Trump wants good relationship with Russia, May says sanctions should stay
US President Donald Trump said on Friday he wanted to have good relations with Russia and declined to say whether he was ready to lift sanctions on Moscow
US President Donald Trump said on Friday he wanted to have good relations with Russia and declined to say whether he was ready to lift sanctions on Moscow, which visiting British Prime Minister Theresa May said must stay in place.
Speaking at a news conference after his first meeting with a foreign leader at the White House since becoming president, Trump said he hoped to have a “fantastic relationship” with Russian President Vladimir Putin, but he said it was possible that would not occur.
Any move by the White House to lift sanctions against Russia for its actions in Ukraine would likely cause consternation among European allies who believe sanctions should be lifted only if Moscow complies with the West's conditions on Ukraine.
Those concerns would be compounded at home, where many in the US Congress are vehemently opposed to Putin's actions in Ukraine and Syria as well as what US intelligence agencies have concluded was Russian meddling in the US election campaign.
May told the news conference she believed sanctions against Russia should stay in place until Moscow fulfilled its obligations under the Minsk agreement.
She also made a point of emphasizing that during their talks, Trump had given strong backing to NATO, an alliance that the president has previously called obsolete.
Putin and Trump are likely to discuss the sanctions when the two leaders speak by telephone on Saturday, a senior White House aide said.
Trump has 'friendly' call with Mexican leader but demands change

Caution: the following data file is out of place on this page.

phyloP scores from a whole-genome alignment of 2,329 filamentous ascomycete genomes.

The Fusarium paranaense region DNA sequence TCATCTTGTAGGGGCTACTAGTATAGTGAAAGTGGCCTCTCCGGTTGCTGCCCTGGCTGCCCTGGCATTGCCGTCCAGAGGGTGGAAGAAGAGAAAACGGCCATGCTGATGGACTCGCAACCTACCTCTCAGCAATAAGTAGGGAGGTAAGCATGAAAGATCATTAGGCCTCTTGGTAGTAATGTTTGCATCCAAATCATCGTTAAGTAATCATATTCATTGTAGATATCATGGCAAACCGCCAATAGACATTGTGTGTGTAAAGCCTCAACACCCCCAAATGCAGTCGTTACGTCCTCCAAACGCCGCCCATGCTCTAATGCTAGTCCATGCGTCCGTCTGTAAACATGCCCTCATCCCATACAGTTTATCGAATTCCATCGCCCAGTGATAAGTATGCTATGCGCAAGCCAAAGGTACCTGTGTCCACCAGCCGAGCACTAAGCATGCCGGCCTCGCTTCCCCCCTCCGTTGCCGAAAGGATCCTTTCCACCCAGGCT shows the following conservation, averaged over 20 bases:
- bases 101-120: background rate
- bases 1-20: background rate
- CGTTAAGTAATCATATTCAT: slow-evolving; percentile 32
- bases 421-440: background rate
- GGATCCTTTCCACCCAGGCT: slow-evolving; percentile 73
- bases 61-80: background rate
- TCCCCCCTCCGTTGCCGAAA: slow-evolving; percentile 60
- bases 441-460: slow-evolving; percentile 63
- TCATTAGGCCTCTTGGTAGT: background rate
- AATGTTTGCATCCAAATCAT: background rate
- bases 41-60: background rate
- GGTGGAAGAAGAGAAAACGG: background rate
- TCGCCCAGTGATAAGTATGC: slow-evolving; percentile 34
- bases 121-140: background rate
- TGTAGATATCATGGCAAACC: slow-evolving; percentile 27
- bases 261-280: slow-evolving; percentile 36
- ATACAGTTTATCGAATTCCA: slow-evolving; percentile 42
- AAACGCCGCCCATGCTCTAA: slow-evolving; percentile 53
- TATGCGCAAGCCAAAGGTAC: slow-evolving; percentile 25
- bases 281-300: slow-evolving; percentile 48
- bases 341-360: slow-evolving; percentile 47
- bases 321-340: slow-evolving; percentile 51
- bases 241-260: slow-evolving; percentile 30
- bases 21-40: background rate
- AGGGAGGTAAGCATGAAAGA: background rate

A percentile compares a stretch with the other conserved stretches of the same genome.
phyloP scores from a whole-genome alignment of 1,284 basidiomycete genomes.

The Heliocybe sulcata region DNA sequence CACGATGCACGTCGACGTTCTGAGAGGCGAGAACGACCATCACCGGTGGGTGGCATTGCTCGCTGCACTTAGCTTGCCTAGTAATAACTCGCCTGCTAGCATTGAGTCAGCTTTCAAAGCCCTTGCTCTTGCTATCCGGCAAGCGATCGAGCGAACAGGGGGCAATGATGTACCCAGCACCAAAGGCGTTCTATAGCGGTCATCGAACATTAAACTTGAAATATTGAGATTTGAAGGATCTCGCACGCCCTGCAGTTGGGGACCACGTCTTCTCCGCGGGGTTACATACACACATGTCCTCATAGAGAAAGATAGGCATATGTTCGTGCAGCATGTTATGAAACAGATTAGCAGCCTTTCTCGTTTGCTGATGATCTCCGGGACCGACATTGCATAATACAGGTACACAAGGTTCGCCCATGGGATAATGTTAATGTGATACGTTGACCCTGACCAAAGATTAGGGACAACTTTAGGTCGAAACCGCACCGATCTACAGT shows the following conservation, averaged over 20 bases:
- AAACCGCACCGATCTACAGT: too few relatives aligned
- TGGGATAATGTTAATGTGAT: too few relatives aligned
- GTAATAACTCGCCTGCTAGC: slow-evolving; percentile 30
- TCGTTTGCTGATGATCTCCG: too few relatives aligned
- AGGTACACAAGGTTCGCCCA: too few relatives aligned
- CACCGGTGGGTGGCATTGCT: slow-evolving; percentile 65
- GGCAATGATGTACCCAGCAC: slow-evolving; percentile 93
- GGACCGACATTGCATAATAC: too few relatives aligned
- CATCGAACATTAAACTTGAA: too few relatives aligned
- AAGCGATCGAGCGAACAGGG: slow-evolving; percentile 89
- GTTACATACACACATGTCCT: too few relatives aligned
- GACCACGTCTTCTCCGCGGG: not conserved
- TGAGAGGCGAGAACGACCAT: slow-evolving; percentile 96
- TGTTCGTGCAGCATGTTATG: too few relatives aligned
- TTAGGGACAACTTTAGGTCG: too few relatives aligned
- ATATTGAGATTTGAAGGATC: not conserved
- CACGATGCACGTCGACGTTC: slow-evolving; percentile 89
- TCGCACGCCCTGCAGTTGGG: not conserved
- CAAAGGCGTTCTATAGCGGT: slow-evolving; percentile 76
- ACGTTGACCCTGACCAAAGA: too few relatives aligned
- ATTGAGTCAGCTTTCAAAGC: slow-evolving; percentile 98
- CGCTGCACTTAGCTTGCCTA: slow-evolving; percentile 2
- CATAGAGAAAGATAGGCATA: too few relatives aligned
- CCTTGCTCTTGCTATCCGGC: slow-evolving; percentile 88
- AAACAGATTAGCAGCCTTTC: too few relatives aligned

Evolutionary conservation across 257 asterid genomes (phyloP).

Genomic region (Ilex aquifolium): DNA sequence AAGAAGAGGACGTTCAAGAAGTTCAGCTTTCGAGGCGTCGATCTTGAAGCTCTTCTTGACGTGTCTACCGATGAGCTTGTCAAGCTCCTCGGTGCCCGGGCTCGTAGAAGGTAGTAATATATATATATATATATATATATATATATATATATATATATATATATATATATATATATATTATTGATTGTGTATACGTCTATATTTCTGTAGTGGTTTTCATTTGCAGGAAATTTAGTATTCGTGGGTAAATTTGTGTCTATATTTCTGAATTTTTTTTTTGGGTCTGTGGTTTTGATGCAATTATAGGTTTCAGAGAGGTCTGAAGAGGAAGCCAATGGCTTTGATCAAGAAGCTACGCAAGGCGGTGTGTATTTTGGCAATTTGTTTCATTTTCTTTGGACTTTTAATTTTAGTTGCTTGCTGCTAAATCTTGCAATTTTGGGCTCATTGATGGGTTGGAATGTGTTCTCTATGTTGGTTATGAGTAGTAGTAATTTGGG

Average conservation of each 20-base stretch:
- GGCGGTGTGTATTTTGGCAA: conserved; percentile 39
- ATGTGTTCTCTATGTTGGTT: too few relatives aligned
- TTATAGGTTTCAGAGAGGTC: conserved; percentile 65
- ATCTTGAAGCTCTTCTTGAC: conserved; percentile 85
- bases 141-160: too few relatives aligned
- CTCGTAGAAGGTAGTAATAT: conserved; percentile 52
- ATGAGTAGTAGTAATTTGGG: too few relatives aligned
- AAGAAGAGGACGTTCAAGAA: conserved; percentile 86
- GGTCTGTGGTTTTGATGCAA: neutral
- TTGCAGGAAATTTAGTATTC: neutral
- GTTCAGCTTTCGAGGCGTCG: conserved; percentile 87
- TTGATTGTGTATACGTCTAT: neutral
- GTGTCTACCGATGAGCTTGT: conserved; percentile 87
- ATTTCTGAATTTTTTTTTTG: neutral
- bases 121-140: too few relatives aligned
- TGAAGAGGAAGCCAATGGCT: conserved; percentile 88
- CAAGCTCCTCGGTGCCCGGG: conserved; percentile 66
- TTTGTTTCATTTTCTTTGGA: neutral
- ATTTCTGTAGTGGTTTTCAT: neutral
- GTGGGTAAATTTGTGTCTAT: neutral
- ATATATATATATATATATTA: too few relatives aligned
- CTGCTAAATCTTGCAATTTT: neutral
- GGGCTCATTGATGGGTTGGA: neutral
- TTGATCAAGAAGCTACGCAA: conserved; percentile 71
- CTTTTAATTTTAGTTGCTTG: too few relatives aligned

Trump said he had a friendly phone call with Mexico's president on Friday but asserted he will renegotiate trade deals and other aspects of the countries' ties because Mexico has “beat us to a pulp” in the past.
Mexico's peso extended gains on news of the call.
The two men spoke for about an hour on Friday, a day after President Enrique Pena Nieto scrapped a planned meeting in Washington next week over Trump's instance that Mexico pay for a multibillion-dollar border wall.
“It was a very, very friendly call,” Trump told a joint news conference.
“We are going to be working on a fair relationship and a new relationship” with Mexico, Trump added. “But the United States cannot continue to lose vast amounts of business, vast amounts of companies and millions and millions of people losing their jobs.
“That won't happen with me.”
Trump's fresh insistence that Mexico pay for the wall and Pena Nieto's cancellation of his visit deepened a crisis between the two countries in the first week of Trump's presidency.
Trump said Mexico has “out-negotiated us and beat us to a pulp through our past leaders. They've made us look foolish.”
He said the United States will “renegotiate our trade deals and we're going to renegotiate other aspects of our relationship with Mexico. And in the end I think it will be good for both countries.”
The Republican president views the wall, a major promise during his election campaign, as part of a package of measures to curb illegal immigration. Mexico has long insisted it will not heed Trump's demands to pay for the construction project.
An official at the Mexican president's office confirmed the call and said a statement would be issued later with more details.